3. 3. Presented at QCon New York www.qconnewyork.com Purpose of QCon - to empower software development by facilitating the spread of knowledge and innovation Strategy - practitioner-driven conference designed for YOU: influencers of change and innovation in your teams - speakers and topics driving the evolution and innovation - connecting and catalyzing the influencers and innovators Highlights - attended by more than 12,000 delegates since 2007 - held in 9 cities worldwide
  4. 4. Goals • Compare Java Streams, Scala parallel Collections, and GS Collections • Convince you to use GS Collections • Convince you to do your own performance testing • Identify when to avoid parallel APIs • Identify performance pitfalls to avoid
  5. 5. Goals • Compare Java Streams, Scala parallel Collections, and GS Collections • Convince you to use GS Collections • Convince you to do your own performance testing • Identify when to avoid parallel APIs • Identify performance pitfalls to avoid Lots of claims and opinions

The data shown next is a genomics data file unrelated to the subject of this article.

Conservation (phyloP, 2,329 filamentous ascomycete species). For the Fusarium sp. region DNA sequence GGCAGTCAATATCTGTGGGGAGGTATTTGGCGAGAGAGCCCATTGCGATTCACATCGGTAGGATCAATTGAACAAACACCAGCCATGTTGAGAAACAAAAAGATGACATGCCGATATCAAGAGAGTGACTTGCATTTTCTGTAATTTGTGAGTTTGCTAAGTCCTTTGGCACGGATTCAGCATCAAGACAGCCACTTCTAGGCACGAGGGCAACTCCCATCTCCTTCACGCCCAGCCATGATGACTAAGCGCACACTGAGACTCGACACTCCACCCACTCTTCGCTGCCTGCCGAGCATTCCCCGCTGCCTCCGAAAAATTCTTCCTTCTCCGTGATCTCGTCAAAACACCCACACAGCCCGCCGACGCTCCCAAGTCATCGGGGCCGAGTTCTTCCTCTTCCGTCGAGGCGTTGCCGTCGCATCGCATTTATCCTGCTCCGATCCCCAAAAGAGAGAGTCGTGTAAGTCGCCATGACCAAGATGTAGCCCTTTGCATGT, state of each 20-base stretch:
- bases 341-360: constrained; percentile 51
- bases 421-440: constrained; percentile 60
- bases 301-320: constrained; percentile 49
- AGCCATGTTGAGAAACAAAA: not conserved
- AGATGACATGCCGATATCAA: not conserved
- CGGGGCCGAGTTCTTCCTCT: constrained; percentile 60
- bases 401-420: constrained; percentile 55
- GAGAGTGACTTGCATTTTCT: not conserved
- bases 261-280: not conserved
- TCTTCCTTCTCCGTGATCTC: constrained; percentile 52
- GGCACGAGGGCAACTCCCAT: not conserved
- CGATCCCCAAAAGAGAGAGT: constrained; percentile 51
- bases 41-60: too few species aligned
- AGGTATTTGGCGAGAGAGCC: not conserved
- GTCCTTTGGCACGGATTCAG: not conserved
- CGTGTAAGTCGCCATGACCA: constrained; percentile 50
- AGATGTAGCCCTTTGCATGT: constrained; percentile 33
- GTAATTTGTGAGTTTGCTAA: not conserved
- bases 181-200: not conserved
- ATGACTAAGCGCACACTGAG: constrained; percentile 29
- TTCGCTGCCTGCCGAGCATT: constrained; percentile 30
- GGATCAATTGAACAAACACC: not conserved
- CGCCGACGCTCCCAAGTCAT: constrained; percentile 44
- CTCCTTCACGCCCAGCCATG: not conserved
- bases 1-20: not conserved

6. 6. Goals • Compare Java Streams, Scala parallel Collections, and GS Collections • Convince you to use GS Collections • Convince you to do your own performance testing • Identify when to avoid parallel APIs • Identify performance pitfalls to avoid Lots of evidence
  7. 7. Goals • Compare Java Streams, Scala parallel Collections, and GS Collections • Convince you to use GS Collections • Convince you to do your own performance testing • Identify when to avoid parallel APIs • Identify performance pitfalls to avoid
  8. 8. Intro • Solve the same problem in all three libraries – Java (1.8.0_05) – GS Collections (5.1.0) – Scala (2.11.0) • Count how many even numbers are in a list of numbers • Then accomplish the same thing in parallel – Data-level parallelism – Batch the data – Use all the cores
  9. 9. Performance Factors Tests that isolate individual performance factors • Count • Filter, Transform, Transform, Filter, convert to List • Aggregation – Market value stats aggregated by product or category